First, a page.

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Some fans camped out in anticipation of Hatch Shell show

The most avid Fourth of July fans wait in line all day to get close to the Hatch Shell, and none among them are more devoted than Scott Webb.

The Lynn resident said he arrived at the Esplanade at 8 p.m. Wednesday and grabbed the first spot in line.

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”I slept on a poncho with my towel as a pillow,” Webb said.

His Navy friend Jason Thompson, of Detroit, said he and Webb were in the North End when a friend texted about the change in schedule for the city’s celebration.

“He stands up like he’s been possessed by the Holy Ghost and said, ‘I’ve got to go,’” Thompson said. Thompson showed up a few hours later and also spent the night on a poncho.

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Webb said the Fourth of July is his favorite holiday. He said he comes from a multi-generation military family and always loved watching the Boston bash on TV as a kid.

He said the line to get into the oval outside the Hatch Shell was about a tenth of its normal length today. Those in line said some revelers might be at work or worried about the rain.

Webb is unfazed.

“The fireworks will be awesome. The guest stars will be awesome. Keith Lockhart and America’s Orchestra will be awesome. Period,” he said.

Thompson, who said he first came to the Esplanade for the Fourth of July last year, plans to make the event an annual tradition. He said he particularly likes hearing the orchestra play “The Stars and Stripes Forever.”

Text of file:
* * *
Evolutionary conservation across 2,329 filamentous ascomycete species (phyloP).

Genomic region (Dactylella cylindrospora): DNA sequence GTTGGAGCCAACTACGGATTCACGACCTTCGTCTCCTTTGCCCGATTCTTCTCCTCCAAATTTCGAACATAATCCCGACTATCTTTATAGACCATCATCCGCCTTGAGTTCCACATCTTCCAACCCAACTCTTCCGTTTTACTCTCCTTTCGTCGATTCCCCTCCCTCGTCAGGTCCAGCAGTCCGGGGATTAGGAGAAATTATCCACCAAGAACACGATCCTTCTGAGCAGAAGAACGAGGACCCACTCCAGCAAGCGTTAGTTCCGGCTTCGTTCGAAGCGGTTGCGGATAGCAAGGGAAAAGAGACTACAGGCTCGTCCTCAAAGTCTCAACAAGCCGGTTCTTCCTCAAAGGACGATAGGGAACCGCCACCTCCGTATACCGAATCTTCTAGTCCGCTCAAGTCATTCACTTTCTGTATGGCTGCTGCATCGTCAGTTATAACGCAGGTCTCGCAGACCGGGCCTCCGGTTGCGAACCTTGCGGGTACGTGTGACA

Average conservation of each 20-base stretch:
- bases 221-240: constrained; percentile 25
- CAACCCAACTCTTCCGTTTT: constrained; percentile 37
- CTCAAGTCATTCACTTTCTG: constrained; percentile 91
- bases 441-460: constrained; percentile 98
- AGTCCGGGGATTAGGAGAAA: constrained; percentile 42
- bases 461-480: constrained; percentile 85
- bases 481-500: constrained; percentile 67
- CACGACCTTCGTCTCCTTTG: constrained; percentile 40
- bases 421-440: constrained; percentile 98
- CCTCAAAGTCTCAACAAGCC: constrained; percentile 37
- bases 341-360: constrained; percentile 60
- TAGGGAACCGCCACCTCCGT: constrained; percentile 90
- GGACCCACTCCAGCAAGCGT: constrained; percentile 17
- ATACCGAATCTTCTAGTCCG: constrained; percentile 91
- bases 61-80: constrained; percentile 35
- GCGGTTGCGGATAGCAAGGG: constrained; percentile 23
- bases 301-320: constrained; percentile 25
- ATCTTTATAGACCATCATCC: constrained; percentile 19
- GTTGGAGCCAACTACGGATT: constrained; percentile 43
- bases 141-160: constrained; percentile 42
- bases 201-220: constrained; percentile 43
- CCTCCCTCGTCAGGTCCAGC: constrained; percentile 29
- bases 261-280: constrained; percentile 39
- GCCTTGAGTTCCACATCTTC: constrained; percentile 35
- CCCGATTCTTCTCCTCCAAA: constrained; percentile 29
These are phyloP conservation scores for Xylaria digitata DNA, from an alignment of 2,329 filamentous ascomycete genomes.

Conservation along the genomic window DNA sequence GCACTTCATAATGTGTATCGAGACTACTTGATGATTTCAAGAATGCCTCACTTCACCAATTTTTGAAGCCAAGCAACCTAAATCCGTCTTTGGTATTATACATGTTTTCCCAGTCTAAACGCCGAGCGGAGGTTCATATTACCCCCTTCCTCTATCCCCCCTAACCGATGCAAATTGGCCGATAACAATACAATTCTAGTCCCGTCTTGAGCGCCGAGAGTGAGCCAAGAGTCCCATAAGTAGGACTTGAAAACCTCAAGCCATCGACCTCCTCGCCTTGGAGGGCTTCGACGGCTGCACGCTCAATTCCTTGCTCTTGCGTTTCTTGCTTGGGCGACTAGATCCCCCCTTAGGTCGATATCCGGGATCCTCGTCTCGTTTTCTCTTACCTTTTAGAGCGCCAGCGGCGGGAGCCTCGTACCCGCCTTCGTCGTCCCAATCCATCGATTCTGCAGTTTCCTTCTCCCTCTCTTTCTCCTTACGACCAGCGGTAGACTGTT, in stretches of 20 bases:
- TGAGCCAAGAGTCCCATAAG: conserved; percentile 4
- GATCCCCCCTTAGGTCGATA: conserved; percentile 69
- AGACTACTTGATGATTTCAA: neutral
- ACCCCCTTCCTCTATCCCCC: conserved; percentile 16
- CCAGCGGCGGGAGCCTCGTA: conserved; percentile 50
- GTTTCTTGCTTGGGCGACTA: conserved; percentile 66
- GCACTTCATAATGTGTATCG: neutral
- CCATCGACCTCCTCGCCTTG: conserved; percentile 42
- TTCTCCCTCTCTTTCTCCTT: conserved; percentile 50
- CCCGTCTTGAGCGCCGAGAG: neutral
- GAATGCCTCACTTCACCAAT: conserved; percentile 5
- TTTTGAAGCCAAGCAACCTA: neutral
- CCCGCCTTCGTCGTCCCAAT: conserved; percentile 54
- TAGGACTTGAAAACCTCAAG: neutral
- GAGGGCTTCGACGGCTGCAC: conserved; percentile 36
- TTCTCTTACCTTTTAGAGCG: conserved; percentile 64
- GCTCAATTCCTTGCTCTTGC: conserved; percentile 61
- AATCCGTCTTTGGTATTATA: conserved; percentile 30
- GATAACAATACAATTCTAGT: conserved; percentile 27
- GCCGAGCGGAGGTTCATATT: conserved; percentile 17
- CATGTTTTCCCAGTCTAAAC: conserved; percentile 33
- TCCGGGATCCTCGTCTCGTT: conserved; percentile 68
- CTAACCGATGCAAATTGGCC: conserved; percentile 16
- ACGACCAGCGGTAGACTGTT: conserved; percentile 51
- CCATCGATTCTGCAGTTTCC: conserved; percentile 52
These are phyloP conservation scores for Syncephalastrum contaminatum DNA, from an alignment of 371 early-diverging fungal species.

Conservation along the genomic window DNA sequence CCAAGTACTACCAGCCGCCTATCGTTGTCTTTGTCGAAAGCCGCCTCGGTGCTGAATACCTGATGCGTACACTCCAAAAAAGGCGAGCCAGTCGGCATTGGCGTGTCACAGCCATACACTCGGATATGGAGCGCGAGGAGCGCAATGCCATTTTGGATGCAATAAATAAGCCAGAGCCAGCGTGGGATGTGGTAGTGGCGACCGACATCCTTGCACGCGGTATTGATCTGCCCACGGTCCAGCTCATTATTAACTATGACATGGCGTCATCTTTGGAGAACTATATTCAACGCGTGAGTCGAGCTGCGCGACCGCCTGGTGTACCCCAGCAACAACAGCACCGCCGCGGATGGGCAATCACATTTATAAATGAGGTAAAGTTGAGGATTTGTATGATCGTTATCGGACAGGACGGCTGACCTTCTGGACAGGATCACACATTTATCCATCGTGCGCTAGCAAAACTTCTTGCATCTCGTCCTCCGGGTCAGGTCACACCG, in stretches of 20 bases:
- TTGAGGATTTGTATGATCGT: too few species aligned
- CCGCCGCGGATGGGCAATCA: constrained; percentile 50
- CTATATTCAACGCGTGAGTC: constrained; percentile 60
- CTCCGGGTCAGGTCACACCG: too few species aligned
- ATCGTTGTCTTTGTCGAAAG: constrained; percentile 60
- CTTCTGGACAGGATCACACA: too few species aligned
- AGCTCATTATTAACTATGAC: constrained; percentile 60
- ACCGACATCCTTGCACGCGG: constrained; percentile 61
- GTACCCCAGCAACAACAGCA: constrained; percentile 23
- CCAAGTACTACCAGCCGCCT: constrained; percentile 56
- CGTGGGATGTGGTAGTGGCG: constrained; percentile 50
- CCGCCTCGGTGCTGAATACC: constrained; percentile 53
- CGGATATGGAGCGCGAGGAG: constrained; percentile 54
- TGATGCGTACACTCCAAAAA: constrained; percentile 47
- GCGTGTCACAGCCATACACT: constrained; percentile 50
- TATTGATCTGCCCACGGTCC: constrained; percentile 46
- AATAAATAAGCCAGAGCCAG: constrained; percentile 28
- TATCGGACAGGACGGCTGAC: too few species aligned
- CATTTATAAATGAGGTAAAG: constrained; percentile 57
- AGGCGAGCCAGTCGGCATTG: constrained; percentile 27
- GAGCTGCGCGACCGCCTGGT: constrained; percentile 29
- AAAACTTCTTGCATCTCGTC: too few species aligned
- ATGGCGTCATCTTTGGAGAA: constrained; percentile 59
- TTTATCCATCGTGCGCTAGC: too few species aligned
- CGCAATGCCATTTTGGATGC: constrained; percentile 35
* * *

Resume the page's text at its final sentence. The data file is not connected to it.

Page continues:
“One is filled immediately with a sense of duty and pride, and you realize the importance of Boston in American history,” he said. “And we are a living, breathing part of it.”

Webb said nothing matches the Pops’ rendition of the song, delivered with a shower of confetti.

“Probably the Bruins winning the Stanley Cup is the only thing that comes close,” he said.

Behind Webb and Thompson, the line stretched for about 150 yards early this afternoon. People lounged in the shade on folding chairs and blankets.

Cathy Mitchell, 55, of Charleston, S.C., said she and her husband, Jim, secured a spot in line about 11:30 a.m.

“I think it’s been one of the best days ever, just sitting and relaxing,” she said.

Both Mitchells said they are most looking forward to seeing the Pops play, and they’re not especially worried about inclement weather.

“Being from Charleston, we’re so accustomed to hurricanes blowing through,” Cathy said.

Mike Moehring, 63, of Boston, said he has attended the dress rehearsal on July 3 each of the last three years, but he has never been on the Esplanade for the main event.

With the celebration moved up a day, Moehring said, he decided to get in line at about 11:30 a.m.

He attributed low turnout to the forecast and the workday but said the weather seemed pleasant enough.

Wearing a Red Sox cap and sitting in the shade, Moehring smiled when he talked about the part of the show he is most excited for: the famous 1812 Overture.

“That is the signature piece that the symphony does,” he said. “And seeing it done here with the cannon, there’s nothing like it.”

Related coverage:

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Photos: Boston prepares for Fourth celebration

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Tourists unfazed by change in Fourth of July concert plans

Graphic: What makes fireworks pop

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Photos: Independence Day celebrations through the years

Guide to Fourth of July in Boston

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